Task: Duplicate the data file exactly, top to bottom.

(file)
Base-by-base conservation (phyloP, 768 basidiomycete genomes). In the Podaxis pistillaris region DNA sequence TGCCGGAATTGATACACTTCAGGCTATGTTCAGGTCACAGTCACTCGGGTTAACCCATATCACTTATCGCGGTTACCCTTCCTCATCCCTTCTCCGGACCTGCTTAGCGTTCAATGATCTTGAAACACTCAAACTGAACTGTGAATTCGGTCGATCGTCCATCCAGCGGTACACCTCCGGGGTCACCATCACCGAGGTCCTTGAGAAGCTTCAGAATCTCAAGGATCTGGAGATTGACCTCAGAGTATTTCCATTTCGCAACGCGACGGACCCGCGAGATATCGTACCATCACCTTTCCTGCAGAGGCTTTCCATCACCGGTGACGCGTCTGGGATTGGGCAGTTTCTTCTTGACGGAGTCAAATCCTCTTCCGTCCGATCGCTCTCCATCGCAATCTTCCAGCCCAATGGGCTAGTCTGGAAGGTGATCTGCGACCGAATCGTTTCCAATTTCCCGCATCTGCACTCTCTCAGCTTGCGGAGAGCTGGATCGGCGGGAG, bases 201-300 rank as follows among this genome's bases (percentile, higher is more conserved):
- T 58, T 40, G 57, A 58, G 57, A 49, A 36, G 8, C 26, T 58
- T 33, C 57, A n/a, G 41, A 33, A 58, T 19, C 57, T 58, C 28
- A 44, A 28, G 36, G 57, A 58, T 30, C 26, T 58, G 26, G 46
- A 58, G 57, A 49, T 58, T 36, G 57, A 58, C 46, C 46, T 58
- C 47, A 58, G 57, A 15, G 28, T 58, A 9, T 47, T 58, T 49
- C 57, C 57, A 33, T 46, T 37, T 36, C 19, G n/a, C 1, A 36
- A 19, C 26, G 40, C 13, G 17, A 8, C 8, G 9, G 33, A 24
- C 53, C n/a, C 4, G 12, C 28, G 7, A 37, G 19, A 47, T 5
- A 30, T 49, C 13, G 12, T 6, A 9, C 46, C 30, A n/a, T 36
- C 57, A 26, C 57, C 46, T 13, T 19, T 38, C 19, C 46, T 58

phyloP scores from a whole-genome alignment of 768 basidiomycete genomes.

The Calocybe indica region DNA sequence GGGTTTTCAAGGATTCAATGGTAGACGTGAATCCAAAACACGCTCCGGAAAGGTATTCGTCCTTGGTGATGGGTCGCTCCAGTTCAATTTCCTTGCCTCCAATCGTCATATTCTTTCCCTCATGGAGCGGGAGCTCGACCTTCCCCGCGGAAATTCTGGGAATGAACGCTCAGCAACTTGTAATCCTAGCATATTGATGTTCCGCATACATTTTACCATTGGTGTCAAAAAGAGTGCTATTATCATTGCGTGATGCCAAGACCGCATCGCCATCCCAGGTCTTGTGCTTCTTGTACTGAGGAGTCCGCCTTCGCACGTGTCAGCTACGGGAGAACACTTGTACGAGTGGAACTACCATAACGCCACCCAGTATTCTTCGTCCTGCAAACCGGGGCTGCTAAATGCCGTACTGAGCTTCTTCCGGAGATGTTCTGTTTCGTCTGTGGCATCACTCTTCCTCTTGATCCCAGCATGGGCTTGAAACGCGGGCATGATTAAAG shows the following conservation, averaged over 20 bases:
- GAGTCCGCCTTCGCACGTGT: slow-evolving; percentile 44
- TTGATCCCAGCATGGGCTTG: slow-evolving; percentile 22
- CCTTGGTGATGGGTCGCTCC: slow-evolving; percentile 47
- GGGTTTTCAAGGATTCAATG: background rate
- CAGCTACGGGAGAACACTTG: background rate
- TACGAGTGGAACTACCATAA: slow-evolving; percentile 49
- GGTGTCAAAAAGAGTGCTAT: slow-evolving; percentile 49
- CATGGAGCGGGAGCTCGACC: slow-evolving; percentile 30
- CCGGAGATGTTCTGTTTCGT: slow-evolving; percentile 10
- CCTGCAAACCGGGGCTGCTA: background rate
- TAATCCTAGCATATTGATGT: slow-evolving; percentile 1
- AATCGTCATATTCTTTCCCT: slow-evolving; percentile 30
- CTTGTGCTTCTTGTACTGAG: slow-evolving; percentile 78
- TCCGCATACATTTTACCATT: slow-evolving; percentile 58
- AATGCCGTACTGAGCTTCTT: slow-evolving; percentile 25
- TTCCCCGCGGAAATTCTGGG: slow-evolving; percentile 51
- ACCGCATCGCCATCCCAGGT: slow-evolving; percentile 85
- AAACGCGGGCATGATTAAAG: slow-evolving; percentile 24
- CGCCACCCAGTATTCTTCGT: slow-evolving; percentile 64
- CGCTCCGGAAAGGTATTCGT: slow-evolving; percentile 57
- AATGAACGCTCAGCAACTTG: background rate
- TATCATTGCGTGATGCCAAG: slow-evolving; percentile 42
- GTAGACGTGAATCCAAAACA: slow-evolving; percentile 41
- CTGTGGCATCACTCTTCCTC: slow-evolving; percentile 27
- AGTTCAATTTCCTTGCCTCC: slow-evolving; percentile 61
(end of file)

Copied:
Base-by-base conservation (phyloP, 768 basidiomycete genomes). In the Podaxis pistillaris region DNA sequence TGCCGGAATTGATACACTTCAGGCTATGTTCAGGTCACAGTCACTCGGGTTAACCCATATCACTTATCGCGGTTACCCTTCCTCATCCCTTCTCCGGACCTGCTTAGCGTTCAATGATCTTGAAACACTCAAACTGAACTGTGAATTCGGTCGATCGTCCATCCAGCGGTACACCTCCGGGGTCACCATCACCGAGGTCCTTGAGAAGCTTCAGAATCTCAAGGATCTGGAGATTGACCTCAGAGTATTTCCATTTCGCAACGCGACGGACCCGCGAGATATCGTACCATCACCTTTCCTGCAGAGGCTTTCCATCACCGGTGACGCGTCTGGGATTGGGCAGTTTCTTCTTGACGGAGTCAAATCCTCTTCCGTCCGATCGCTCTCCATCGCAATCTTCCAGCCCAATGGGCTAGTCTGGAAGGTGATCTGCGACCGAATCGTTTCCAATTTCCCGCATCTGCACTCTCTCAGCTTGCGGAGAGCTGGATCGGCGGGAG, bases 201-300 rank as follows among this genome's bases (percentile, higher is more conserved):
- T 58, T 40, G 57, A 58, G 57, A 49, A 36, G 8, C 26, T 58
- T 33, C 57, A n/a, G 41, A 33, A 58, T 19, C 57, T 58, C 28
- A 44, A 28, G 36, G 57, A 58, T 30, C 26, T 58, G 26, G 46
- A 58, G 57, A 49, T 58, T 36, G 57, A 58, C 46, C 46, T 58
- C 47, A 58, G 57, A 15, G 28, T 58, A 9, T 47, T 58, T 49
- C 57, C 57, A 33, T 46, T 37, T 36, C 19, G n/a, C 1, A 36
- A 19, C 26, G 40, C 13, G 17, A 8, C 8, G 9, G 33, A 24
- C 53, C n/a, C 4, G 12, C 28, G 7, A 37, G 19, A 47, T 5
- A 30, T 49, C 13, G 12, T 6, A 9, C 46, C 30, A n/a, T 36
- C 57, A 26, C 57, C 46, T 13, T 19, T 38, C 19, C 46, T 58

phyloP scores from a whole-genome alignment of 768 basidiomycete genomes.

The Calocybe indica region DNA sequence GGGTTTTCAAGGATTCAATGGTAGACGTGAATCCAAAACACGCTCCGGAAAGGTATTCGTCCTTGGTGATGGGTCGCTCCAGTTCAATTTCCTTGCCTCCAATCGTCATATTCTTTCCCTCATGGAGCGGGAGCTCGACCTTCCCCGCGGAAATTCTGGGAATGAACGCTCAGCAACTTGTAATCCTAGCATATTGATGTTCCGCATACATTTTACCATTGGTGTCAAAAAGAGTGCTATTATCATTGCGTGATGCCAAGACCGCATCGCCATCCCAGGTCTTGTGCTTCTTGTACTGAGGAGTCCGCCTTCGCACGTGTCAGCTACGGGAGAACACTTGTACGAGTGGAACTACCATAACGCCACCCAGTATTCTTCGTCCTGCAAACCGGGGCTGCTAAATGCCGTACTGAGCTTCTTCCGGAGATGTTCTGTTTCGTCTGTGGCATCACTCTTCCTCTTGATCCCAGCATGGGCTTGAAACGCGGGCATGATTAAAG shows the following conservation, averaged over 20 bases:
- GAGTCCGCCTTCGCACGTGT: slow-evolving; percentile 44
- TTGATCCCAGCATGGGCTTG: slow-evolving; percentile 22
- CCTTGGTGATGGGTCGCTCC: slow-evolving; percentile 47
- GGGTTTTCAAGGATTCAATG: background rate
- CAGCTACGGGAGAACACTTG: background rate
- TACGAGTGGAACTACCATAA: slow-evolving; percentile 49
- GGTGTCAAAAAGAGTGCTAT: slow-evolving; percentile 49
- CATGGAGCGGGAGCTCGACC: slow-evolving; percentile 30
- CCGGAGATGTTCTGTTTCGT: slow-evolving; percentile 10
- CCTGCAAACCGGGGCTGCTA: background rate
- TAATCCTAGCATATTGATGT: slow-evolving; percentile 1
- AATCGTCATATTCTTTCCCT: slow-evolving; percentile 30
- CTTGTGCTTCTTGTACTGAG: slow-evolving; percentile 78
- TCCGCATACATTTTACCATT: slow-evolving; percentile 58
- AATGCCGTACTGAGCTTCTT: slow-evolving; percentile 25
- TTCCCCGCGGAAATTCTGGG: slow-evolving; percentile 51
- ACCGCATCGCCATCCCAGGT: slow-evolving; percentile 85
- AAACGCGGGCATGATTAAAG: slow-evolving; percentile 24
- CGCCACCCAGTATTCTTCGT: slow-evolving; percentile 64
- CGCTCCGGAAAGGTATTCGT: slow-evolving; percentile 57
- AATGAACGCTCAGCAACTTG: background rate
- TATCATTGCGTGATGCCAAG: slow-evolving; percentile 42
- GTAGACGTGAATCCAAAACA: slow-evolving; percentile 41
- CTGTGGCATCACTCTTCCTC: slow-evolving; percentile 27
- AGTTCAATTTCCTTGCCTCC: slow-evolving; percentile 61